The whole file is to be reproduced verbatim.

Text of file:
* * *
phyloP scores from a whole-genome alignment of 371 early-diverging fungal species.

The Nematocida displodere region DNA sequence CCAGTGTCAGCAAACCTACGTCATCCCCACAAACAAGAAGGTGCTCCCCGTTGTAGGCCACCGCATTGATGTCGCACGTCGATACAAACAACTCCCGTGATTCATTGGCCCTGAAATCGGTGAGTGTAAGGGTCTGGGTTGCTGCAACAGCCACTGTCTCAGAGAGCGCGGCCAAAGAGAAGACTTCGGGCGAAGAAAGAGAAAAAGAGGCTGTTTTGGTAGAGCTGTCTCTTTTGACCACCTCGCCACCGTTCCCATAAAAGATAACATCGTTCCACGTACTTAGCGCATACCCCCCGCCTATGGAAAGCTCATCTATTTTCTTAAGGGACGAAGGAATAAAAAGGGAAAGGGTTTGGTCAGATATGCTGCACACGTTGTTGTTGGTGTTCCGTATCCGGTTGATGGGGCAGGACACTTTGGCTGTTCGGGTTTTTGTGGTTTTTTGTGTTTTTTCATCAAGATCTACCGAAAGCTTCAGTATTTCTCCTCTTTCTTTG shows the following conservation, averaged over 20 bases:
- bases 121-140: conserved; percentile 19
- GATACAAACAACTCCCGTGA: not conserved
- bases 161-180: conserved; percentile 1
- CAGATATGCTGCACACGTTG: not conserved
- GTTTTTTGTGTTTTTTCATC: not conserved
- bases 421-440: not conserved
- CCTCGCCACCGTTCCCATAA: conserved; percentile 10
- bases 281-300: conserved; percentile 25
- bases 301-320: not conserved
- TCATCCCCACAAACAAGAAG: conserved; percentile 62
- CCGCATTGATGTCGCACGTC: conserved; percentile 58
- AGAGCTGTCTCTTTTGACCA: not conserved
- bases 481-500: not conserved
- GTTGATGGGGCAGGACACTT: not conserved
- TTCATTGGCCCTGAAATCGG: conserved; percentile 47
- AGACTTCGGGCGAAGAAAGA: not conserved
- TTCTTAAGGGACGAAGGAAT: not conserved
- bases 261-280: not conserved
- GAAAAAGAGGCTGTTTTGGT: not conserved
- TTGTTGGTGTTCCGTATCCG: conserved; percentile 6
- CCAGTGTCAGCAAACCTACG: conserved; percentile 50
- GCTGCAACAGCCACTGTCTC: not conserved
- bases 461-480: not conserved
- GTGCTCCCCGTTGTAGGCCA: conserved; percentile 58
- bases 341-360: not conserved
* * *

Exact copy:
phyloP scores from a whole-genome alignment of 371 early-diverging fungal species.

The Nematocida displodere region DNA sequence CCAGTGTCAGCAAACCTACGTCATCCCCACAAACAAGAAGGTGCTCCCCGTTGTAGGCCACCGCATTGATGTCGCACGTCGATACAAACAACTCCCGTGATTCATTGGCCCTGAAATCGGTGAGTGTAAGGGTCTGGGTTGCTGCAACAGCCACTGTCTCAGAGAGCGCGGCCAAAGAGAAGACTTCGGGCGAAGAAAGAGAAAAAGAGGCTGTTTTGGTAGAGCTGTCTCTTTTGACCACCTCGCCACCGTTCCCATAAAAGATAACATCGTTCCACGTACTTAGCGCATACCCCCCGCCTATGGAAAGCTCATCTATTTTCTTAAGGGACGAAGGAATAAAAAGGGAAAGGGTTTGGTCAGATATGCTGCACACGTTGTTGTTGGTGTTCCGTATCCGGTTGATGGGGCAGGACACTTTGGCTGTTCGGGTTTTTGTGGTTTTTTGTGTTTTTTCATCAAGATCTACCGAAAGCTTCAGTATTTCTCCTCTTTCTTTG shows the following conservation, averaged over 20 bases:
- bases 121-140: conserved; percentile 19
- GATACAAACAACTCCCGTGA: not conserved
- bases 161-180: conserved; percentile 1
- CAGATATGCTGCACACGTTG: not conserved
- GTTTTTTGTGTTTTTTCATC: not conserved
- bases 421-440: not conserved
- CCTCGCCACCGTTCCCATAA: conserved; percentile 10
- bases 281-300: conserved; percentile 25
- bases 301-320: not conserved
- TCATCCCCACAAACAAGAAG: conserved; percentile 62
- CCGCATTGATGTCGCACGTC: conserved; percentile 58
- AGAGCTGTCTCTTTTGACCA: not conserved
- bases 481-500: not conserved
- GTTGATGGGGCAGGACACTT: not conserved
- TTCATTGGCCCTGAAATCGG: conserved; percentile 47
- AGACTTCGGGCGAAGAAAGA: not conserved
- TTCTTAAGGGACGAAGGAAT: not conserved
- bases 261-280: not conserved
- GAAAAAGAGGCTGTTTTGGT: not conserved
- TTGTTGGTGTTCCGTATCCG: conserved; percentile 6
- CCAGTGTCAGCAAACCTACG: conserved; percentile 50
- GCTGCAACAGCCACTGTCTC: not conserved
- bases 461-480: not conserved
- GTGCTCCCCGTTGTAGGCCA: conserved; percentile 58
- bases 341-360: not conserved